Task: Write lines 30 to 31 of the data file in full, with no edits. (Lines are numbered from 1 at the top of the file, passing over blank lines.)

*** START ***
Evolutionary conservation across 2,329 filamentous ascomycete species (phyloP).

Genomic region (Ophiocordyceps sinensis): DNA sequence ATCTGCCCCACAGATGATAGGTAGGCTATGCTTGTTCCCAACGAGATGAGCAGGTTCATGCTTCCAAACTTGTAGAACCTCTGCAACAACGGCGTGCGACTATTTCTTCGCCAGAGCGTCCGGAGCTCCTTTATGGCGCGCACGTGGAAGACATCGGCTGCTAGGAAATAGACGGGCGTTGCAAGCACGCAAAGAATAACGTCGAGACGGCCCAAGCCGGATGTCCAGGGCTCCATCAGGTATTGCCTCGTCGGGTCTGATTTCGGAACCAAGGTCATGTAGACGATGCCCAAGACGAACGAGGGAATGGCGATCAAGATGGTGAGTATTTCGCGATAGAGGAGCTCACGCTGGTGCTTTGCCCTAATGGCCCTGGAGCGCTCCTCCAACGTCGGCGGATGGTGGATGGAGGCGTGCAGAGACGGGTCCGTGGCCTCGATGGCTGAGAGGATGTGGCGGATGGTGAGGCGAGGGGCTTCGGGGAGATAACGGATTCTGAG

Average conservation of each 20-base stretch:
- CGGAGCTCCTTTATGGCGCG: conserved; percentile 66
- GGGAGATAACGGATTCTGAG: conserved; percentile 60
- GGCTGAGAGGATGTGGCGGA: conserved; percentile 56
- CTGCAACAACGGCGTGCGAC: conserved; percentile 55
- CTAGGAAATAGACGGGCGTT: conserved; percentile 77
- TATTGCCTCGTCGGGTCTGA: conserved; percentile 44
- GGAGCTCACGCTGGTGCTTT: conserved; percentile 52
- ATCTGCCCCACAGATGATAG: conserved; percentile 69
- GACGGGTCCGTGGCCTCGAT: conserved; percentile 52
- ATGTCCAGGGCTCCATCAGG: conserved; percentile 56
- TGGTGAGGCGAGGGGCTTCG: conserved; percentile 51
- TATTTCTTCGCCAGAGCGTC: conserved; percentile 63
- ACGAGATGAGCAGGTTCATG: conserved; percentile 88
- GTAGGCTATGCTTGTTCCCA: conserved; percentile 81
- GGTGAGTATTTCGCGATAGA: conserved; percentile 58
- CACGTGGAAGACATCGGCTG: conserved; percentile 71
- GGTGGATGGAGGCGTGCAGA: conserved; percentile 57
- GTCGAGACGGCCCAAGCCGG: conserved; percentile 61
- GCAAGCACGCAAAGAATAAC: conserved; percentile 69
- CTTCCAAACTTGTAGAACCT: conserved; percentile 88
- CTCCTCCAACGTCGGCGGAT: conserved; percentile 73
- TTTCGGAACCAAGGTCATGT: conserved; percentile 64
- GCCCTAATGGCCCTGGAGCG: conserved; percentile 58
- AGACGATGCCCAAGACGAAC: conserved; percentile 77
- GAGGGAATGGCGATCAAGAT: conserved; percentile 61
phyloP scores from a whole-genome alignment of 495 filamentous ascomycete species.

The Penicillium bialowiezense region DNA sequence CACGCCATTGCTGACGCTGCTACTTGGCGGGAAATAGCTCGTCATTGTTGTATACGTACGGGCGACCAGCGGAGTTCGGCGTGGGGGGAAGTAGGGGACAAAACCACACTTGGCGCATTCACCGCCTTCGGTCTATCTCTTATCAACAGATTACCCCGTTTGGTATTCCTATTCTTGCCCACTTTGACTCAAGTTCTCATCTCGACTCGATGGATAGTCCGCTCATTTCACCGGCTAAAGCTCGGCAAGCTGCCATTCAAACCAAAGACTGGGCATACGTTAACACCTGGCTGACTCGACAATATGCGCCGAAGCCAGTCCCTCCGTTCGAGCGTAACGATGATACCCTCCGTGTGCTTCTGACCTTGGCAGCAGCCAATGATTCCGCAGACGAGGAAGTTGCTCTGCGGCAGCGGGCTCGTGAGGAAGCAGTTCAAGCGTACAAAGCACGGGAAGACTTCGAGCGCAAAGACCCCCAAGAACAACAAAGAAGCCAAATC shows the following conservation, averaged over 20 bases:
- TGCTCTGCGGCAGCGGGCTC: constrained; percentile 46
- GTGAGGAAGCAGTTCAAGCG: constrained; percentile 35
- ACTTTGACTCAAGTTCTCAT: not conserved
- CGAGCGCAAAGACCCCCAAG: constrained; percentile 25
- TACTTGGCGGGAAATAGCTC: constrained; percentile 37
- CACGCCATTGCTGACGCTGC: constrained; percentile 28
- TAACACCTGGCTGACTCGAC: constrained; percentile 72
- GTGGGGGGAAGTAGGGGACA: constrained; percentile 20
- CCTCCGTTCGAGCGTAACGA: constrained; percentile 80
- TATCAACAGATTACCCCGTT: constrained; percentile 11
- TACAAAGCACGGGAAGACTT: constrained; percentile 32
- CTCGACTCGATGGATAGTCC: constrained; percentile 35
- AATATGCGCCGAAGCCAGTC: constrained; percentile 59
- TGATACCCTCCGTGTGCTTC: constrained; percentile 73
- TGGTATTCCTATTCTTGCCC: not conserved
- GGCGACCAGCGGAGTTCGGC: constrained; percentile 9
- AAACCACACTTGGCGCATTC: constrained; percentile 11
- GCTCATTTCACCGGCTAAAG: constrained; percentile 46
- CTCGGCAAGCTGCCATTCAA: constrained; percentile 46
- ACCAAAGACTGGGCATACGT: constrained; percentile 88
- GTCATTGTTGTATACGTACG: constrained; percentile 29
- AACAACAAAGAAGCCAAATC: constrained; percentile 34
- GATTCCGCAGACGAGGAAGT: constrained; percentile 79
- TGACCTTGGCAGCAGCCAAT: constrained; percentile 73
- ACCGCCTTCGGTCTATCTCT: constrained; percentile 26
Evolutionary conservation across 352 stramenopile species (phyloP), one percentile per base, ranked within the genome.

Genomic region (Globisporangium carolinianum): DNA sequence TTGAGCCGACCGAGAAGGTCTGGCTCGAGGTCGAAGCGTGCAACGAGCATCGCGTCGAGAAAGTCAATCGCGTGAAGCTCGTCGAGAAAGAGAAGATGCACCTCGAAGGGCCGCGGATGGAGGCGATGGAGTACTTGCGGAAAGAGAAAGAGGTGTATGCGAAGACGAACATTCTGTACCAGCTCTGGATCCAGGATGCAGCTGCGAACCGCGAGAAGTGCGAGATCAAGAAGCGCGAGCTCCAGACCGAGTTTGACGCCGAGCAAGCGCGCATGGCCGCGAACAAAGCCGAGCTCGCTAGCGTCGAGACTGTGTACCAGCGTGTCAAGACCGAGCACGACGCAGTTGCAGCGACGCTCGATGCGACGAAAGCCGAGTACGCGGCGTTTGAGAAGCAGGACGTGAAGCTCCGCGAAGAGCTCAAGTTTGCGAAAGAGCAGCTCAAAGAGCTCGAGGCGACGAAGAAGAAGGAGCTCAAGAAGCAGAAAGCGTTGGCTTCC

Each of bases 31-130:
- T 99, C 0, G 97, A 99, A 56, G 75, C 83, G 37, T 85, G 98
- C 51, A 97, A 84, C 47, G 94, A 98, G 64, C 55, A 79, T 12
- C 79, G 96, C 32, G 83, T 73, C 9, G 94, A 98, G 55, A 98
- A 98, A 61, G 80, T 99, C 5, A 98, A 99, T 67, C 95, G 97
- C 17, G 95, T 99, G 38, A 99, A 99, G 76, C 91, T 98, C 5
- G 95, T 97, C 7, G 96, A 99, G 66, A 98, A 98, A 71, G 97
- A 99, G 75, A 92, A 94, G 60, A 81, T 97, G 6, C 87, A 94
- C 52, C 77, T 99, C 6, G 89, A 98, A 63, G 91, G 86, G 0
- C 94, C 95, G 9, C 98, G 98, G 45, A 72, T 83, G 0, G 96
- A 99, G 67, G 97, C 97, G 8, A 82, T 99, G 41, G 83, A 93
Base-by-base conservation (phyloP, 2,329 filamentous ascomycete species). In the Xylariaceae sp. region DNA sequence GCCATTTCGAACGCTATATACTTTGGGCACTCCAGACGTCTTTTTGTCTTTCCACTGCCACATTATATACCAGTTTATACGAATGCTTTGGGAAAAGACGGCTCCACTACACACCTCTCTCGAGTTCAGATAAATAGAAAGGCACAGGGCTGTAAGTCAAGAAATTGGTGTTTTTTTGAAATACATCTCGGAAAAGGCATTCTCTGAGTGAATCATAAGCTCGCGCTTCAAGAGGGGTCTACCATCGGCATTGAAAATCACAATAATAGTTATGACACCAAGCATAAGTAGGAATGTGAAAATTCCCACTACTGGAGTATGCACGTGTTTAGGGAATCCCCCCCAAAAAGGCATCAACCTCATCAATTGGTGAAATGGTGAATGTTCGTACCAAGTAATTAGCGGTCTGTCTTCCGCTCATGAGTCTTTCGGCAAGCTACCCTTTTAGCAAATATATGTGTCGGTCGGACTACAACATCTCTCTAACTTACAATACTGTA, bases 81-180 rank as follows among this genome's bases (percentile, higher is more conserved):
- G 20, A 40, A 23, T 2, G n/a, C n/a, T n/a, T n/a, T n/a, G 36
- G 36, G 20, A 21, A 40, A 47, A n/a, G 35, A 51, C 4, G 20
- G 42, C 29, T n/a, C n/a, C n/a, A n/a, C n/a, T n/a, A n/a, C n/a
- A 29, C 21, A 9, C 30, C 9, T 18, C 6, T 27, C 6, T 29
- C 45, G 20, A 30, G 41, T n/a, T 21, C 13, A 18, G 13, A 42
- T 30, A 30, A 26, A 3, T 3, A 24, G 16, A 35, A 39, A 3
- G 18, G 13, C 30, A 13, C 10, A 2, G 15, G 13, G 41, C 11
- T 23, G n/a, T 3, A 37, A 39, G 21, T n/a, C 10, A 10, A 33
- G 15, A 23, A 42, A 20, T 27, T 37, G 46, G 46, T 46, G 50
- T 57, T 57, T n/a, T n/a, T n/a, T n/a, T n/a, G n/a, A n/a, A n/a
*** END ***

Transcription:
The Penicillium bialowiezense region DNA sequence CACGCCATTGCTGACGCTGCTACTTGGCGGGAAATAGCTCGTCATTGTTGTATACGTACGGGCGACCAGCGGAGTTCGGCGTGGGGGGAAGTAGGGGACAAAACCACACTTGGCGCATTCACCGCCTTCGGTCTATCTCTTATCAACAGATTACCCCGTTTGGTATTCCTATTCTTGCCCACTTTGACTCAAGTTCTCATCTCGACTCGATGGATAGTCCGCTCATTTCACCGGCTAAAGCTCGGCAAGCTGCCATTCAAACCAAAGACTGGGCATACGTTAACACCTGGCTGACTCGACAATATGCGCCGAAGCCAGTCCCTCCGTTCGAGCGTAACGATGATACCCTCCGTGTGCTTCTGACCTTGGCAGCAGCCAATGATTCCGCAGACGAGGAAGTTGCTCTGCGGCAGCGGGCTCGTGAGGAAGCAGTTCAAGCGTACAAAGCACGGGAAGACTTCGAGCGCAAAGACCCCCAAGAACAACAAAGAAGCCAAATC shows the following conservation, averaged over 20 bases:
- TGCTCTGCGGCAGCGGGCTC: constrained; percentile 46